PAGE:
The traditional handcraft of "sim sırma,” which is a kind of Turkish passementerie indigenous to southeastern Kahramanmaraş province, is being passed on to future generations with new innovative designs on new objects. Masters at Kahramanmaraş Technical Institute are developing modern versions of the art of the local historical embroidery style as part of their aims to research, archive and develop the region's culture and traditional handicrafts.
The traditional sim sırma, which is also called "Maraş trimming" and protected with a geographical indication, involves creating elaborate trimmings or edgings with gold or silver cords for clothing and furnishing. It was seen as the symbol of elegance and unique aesthetics in the past. Therefore, the passementerie historically adorned the trousseaus of Ottoman court figures like Sittişah Hatun, the third wife of Sultan Mehmed II, also known as Mehmed the Conqueror, and Emine Hatun, the wife of Sultan Mehmed I along with the trousseaus of other young women who were preparing for their marriage.
Works have been underway to preserve and promote this Turkish art at Kahramanmaraş Technical Institute. The institute synthesizes the research with innovative approaches and turns artistic thought into practical products. The new designs that the masters of the institute invent bring a fresh take to traditional art while making it more attractive for younger generations.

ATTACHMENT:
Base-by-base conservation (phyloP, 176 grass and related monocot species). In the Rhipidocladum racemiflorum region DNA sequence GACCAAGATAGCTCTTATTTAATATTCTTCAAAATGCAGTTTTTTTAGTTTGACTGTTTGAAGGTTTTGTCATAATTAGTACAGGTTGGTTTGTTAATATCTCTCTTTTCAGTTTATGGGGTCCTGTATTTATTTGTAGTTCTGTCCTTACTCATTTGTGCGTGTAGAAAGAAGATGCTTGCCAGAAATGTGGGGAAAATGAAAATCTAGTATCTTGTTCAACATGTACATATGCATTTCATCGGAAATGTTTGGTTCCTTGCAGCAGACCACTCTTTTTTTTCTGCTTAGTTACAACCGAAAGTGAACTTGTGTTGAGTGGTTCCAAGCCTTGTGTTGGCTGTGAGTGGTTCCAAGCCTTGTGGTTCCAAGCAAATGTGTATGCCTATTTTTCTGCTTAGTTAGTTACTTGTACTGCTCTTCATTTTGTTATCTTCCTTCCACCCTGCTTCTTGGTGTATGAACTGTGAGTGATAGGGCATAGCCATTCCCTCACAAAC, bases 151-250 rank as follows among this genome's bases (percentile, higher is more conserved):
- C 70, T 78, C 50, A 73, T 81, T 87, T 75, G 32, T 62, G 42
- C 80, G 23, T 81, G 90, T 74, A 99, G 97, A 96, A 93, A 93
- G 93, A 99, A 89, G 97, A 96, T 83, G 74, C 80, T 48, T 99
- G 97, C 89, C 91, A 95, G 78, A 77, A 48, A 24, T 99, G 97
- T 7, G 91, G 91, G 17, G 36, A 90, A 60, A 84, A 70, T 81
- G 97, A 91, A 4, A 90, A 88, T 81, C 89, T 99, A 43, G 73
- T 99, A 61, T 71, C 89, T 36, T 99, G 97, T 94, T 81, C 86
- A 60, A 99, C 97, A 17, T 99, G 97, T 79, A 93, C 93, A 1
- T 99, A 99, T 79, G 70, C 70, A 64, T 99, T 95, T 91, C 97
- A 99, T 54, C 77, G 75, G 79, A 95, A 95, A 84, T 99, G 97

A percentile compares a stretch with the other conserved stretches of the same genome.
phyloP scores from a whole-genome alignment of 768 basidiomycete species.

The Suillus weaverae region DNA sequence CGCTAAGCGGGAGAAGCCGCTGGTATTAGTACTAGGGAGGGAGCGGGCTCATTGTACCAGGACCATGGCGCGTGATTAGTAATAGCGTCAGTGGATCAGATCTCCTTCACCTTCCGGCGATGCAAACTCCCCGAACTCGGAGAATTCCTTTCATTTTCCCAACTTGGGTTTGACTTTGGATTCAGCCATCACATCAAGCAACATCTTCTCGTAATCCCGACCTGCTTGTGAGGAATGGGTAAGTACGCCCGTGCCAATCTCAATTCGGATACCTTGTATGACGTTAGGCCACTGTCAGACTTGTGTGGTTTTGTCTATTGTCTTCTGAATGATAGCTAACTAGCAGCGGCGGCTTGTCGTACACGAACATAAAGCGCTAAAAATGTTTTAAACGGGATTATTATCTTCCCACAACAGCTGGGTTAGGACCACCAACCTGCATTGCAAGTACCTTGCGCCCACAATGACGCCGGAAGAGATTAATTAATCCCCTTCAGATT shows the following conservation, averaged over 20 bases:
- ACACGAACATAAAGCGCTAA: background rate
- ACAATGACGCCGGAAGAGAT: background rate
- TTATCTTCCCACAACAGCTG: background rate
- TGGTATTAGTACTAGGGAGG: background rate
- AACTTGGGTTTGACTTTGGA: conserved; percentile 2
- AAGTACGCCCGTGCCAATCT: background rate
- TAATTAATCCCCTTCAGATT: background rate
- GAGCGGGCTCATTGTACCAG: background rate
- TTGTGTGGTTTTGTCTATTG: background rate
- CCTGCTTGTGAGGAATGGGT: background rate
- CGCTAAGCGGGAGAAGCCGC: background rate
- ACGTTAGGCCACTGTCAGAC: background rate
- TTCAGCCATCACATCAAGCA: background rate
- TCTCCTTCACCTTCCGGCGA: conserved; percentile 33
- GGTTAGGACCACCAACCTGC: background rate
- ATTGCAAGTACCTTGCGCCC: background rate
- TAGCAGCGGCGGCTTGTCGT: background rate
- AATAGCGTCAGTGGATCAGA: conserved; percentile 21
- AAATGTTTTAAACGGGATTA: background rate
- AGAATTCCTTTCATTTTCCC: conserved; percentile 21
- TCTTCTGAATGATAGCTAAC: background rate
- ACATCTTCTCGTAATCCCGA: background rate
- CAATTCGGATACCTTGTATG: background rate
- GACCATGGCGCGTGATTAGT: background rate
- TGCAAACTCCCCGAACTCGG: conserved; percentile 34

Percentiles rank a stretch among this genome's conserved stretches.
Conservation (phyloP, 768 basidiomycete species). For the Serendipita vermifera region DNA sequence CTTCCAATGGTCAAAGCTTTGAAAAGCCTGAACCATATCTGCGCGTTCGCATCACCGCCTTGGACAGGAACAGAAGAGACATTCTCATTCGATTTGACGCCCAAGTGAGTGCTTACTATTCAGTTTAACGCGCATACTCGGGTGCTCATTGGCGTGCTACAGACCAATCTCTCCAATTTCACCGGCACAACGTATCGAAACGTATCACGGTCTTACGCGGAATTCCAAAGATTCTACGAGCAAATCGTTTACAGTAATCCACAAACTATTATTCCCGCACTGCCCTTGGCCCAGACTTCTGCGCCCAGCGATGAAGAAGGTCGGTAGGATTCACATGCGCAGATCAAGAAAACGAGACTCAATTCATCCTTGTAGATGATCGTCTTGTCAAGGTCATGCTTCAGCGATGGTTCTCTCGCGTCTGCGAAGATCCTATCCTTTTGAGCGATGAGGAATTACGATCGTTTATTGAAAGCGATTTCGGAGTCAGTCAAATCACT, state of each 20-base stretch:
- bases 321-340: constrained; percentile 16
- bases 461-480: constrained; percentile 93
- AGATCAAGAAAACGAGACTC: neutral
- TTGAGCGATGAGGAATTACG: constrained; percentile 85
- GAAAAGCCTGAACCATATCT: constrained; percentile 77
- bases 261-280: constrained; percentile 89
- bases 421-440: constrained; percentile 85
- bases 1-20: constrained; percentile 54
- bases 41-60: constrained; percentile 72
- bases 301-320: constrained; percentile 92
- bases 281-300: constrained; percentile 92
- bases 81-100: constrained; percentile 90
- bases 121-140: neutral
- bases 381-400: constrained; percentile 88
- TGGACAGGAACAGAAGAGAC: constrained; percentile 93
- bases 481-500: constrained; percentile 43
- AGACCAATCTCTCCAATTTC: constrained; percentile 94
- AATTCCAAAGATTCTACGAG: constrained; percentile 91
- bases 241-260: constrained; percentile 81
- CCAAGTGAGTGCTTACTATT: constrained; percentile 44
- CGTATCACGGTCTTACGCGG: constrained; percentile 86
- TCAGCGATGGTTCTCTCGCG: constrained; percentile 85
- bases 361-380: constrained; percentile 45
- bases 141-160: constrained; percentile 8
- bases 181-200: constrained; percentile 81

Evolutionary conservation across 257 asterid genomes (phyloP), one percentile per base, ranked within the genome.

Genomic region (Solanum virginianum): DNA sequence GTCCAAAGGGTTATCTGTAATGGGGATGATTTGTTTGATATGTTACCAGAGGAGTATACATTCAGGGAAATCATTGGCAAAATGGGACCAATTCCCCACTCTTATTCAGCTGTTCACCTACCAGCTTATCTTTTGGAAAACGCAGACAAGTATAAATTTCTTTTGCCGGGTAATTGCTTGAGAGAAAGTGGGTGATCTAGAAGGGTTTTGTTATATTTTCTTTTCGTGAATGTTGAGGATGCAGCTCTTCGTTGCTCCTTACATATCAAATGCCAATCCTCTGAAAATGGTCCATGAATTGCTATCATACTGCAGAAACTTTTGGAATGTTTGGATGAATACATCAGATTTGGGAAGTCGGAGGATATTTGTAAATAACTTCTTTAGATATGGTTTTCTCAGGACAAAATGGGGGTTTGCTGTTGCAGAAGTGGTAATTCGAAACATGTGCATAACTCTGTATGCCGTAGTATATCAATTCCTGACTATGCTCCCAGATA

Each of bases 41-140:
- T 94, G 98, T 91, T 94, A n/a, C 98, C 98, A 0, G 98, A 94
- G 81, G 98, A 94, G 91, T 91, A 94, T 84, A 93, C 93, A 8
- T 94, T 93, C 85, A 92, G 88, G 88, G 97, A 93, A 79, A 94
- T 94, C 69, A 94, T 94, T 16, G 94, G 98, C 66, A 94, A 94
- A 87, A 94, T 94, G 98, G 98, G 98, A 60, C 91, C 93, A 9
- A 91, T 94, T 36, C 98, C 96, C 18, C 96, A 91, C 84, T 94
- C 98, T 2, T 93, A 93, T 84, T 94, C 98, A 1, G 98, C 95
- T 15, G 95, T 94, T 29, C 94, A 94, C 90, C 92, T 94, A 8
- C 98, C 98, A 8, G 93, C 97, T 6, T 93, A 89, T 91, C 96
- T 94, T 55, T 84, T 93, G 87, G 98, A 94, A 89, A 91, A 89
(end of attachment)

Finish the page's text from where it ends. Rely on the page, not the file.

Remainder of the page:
Mutlu Arslantürk, director of Kahramanmaraş Technical Institute, told Anadolu Agency (AA) that sim sırma held a significant place in the culture of Kahramanmaraş. Arslantürk pointed out that this passementerie had an ancient history and that they were working on various projects to secure its future.
The traditional embroidery style usually involves stylized motifs of roses, tulips and gillyflowers. It is used in the decoration of several things including clothes, Quran binders and bindallı kaftan, a traditional variant of robe or tunic. Arslantürk said that they have used it with new designs on several modern materials and objects such as shoes, bags, ties, chandeliers, brooches, gift boxes, mirrors and ornaments. “We wanted to show people that this art can be applied to other objects. For example, we have used natural leather and felt to embroider by turning them into practical objects."
“Today, we hope to show new and centuries-old patterns of sim sırma can be used on everyday objects. With our work, we want to bring this art closer to people,” she said. Arslantürk also stated that the conditions and life experiences of the women of the region are represented in the sim sırma works and that the designs and patterns on the fabrics and clothes reflect their stories.
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